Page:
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Before agreement, fur flies

South Pasadena commissioners vote to allow ballot measures on a night of testy exchanges. For one thing, a thorn in Mayor Fred Held's side steps up his criticism.

By AMY WIMMER

© St. Petersburg Times, published July 1, 2001


South Pasadena commissioners vote to allow ballot measures on a night of testy exchanges. For one thing, a thorn in Mayor Fred Held's side steps up his criticism.

SOUTH PASADENA -- Voters will get a chance in March to decide whether elected officials should have an automatic annual raise and be allowed to run for four terms instead of three.

But Tuesday night, when commissioners voted 3-2 to place those changes and others on the ballot in March, was not a dry exchange of ideas.

Lou Ippolito accused Mayor Fred Held of stacking the Charter Review Committee with his supporters.

Committee members struck back, offended that anyone would consider them "lackeys" for the mayor.

Then Dan Calabria, a frequent and vocal critic of the mayor, chastised Commissioner Dick Holmes for recommending that the charter changes be put on the ballot, even though Holmes doesn't agree with all of them.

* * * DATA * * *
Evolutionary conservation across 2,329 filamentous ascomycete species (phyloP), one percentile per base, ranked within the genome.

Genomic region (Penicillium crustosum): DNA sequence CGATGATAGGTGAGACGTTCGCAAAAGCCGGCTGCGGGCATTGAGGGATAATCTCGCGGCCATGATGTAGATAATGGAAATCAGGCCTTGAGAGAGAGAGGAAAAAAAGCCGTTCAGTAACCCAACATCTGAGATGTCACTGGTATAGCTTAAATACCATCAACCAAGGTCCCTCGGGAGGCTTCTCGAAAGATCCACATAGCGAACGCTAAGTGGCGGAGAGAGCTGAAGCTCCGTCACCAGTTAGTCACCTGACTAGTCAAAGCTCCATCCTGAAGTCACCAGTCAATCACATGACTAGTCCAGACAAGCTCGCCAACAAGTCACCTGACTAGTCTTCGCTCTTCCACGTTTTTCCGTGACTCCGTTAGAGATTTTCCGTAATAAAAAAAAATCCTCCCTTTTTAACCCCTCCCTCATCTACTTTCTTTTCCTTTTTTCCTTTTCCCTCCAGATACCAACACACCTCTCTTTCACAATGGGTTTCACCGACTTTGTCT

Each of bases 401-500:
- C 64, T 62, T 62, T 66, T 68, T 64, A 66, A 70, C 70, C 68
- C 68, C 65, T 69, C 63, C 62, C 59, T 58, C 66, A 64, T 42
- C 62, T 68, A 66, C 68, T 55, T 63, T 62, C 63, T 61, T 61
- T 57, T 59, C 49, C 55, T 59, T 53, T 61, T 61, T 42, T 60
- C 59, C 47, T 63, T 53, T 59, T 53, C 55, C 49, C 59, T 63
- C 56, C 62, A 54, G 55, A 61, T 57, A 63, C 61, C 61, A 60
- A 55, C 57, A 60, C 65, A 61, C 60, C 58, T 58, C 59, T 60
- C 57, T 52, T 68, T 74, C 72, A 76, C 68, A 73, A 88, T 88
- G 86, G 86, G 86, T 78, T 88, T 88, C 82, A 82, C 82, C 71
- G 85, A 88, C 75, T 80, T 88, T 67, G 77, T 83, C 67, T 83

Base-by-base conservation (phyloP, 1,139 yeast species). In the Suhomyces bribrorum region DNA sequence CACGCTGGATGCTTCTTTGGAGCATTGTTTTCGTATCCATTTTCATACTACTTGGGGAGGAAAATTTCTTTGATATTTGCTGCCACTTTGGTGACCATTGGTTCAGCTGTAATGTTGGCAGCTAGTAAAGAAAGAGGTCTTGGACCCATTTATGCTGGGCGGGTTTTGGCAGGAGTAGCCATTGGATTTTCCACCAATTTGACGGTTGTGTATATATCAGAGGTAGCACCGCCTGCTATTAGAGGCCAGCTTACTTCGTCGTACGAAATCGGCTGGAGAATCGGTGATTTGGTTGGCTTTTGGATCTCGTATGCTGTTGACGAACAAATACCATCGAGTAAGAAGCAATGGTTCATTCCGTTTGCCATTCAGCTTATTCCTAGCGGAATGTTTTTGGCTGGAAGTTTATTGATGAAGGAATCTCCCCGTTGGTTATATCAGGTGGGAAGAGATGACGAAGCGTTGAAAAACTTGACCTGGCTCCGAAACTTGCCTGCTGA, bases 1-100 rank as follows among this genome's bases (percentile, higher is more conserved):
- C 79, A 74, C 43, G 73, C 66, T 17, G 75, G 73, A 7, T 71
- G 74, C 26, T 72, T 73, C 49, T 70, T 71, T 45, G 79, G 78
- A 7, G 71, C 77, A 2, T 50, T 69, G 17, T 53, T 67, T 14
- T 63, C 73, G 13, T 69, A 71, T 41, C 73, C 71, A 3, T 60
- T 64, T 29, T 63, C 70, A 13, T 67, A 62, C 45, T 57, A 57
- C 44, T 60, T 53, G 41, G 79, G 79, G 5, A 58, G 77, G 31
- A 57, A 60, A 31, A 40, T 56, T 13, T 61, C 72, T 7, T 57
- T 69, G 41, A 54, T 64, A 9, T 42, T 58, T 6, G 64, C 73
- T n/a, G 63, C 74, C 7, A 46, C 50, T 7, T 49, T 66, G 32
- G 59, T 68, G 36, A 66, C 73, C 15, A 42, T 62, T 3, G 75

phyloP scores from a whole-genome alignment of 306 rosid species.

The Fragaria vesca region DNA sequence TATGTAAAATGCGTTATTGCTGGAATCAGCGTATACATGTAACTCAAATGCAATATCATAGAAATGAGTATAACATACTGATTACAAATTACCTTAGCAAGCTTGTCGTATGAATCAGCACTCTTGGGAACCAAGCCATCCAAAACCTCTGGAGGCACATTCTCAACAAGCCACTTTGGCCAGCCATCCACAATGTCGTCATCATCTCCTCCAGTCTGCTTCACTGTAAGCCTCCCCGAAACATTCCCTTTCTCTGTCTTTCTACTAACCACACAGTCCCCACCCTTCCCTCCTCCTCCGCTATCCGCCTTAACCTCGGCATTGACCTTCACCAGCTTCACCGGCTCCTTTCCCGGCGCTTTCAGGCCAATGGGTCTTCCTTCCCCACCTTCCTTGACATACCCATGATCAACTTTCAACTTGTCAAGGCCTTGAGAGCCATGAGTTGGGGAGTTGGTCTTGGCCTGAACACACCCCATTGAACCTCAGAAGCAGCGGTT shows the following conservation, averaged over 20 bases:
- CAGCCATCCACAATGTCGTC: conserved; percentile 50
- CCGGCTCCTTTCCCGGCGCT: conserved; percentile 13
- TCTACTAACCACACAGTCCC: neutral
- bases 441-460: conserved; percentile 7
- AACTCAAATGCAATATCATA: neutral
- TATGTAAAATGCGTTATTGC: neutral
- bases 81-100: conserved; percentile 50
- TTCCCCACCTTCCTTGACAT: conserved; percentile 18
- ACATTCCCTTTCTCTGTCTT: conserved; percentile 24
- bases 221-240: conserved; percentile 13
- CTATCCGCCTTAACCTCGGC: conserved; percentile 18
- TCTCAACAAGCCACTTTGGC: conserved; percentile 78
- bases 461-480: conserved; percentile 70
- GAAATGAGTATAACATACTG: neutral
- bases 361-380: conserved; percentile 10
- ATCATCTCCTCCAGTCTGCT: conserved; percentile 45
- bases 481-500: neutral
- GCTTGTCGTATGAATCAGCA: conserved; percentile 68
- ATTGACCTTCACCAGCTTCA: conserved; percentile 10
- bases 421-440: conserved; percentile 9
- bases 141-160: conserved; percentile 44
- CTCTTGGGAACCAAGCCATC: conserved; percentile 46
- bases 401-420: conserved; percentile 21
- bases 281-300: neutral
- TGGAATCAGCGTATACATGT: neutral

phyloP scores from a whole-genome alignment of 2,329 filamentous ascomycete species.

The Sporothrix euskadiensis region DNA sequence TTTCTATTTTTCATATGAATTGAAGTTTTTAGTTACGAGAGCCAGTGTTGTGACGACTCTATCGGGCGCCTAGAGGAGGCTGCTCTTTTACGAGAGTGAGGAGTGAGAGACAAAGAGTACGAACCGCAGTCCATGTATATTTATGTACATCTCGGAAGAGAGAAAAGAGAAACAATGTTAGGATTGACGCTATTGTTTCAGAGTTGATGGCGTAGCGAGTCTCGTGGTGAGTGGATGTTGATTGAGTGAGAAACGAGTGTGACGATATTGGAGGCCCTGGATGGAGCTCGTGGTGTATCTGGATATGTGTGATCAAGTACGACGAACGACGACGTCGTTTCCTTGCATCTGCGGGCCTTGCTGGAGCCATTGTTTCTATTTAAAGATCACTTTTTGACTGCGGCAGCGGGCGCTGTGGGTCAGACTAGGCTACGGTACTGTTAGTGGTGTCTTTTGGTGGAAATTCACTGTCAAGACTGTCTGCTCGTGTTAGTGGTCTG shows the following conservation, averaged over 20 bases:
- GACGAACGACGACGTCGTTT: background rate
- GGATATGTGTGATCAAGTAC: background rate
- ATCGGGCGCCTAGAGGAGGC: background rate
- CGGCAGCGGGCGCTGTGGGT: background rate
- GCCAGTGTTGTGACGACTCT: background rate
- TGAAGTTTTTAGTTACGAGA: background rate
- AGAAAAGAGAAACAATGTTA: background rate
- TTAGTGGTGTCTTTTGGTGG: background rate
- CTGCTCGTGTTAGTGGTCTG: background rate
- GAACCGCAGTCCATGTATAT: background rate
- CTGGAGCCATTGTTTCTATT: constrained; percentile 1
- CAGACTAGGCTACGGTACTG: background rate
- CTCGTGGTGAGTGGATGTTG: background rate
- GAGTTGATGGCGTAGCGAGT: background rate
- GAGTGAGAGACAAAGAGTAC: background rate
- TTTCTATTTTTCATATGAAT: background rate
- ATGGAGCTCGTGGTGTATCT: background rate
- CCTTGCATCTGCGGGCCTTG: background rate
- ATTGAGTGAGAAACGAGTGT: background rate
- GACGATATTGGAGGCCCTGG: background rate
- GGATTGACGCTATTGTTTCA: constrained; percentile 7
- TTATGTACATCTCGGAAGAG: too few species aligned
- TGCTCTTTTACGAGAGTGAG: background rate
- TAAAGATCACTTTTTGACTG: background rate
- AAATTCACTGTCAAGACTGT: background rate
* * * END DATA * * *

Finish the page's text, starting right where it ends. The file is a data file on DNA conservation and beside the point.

Calabria also suggested that Held was recently fired from his post as executive director of the Suncoast League of Municipalities and questioned the integrity of the mayor's wife, Alma, who tripped at a Florida League of Cities convention in November and has been trying to get someone to pay her medical bills.

At one point, the mayor called for a sheriff's deputy to step into commission chambers after people in the audience applauded Calabria's statement. "Keep it up, and you will be removed," Held told them.

In its two most controversial recommendations, the Charter Review Committee suggested linking elected officials' salaries to the annual Social Security adjustment, and increasing term limits for city commissioners and the mayor.

On the regular salary increase, Arthur Jay, owner of Jay's Fabric Center, said commissioners should simply vote for a raise if they want or need one.

"A raise should not be automatic or mandatory," Jay said. "I find that kind of self-serving."

The debate over term limits was more complicated. Calabria and Ippolito said Held, who was the City Commission's representative on the Charter Review Committee, pulled political strings to get the committee to recommend increasing term limits.

"You didn't have a Charter Review Committee," Ippolito said. "You had a Fred Held Committee."

"The folks dedicated to Fred Held and his political longevity, and who made up the committee's voting majority, decided on a strategy to extend term limits to make him happy."

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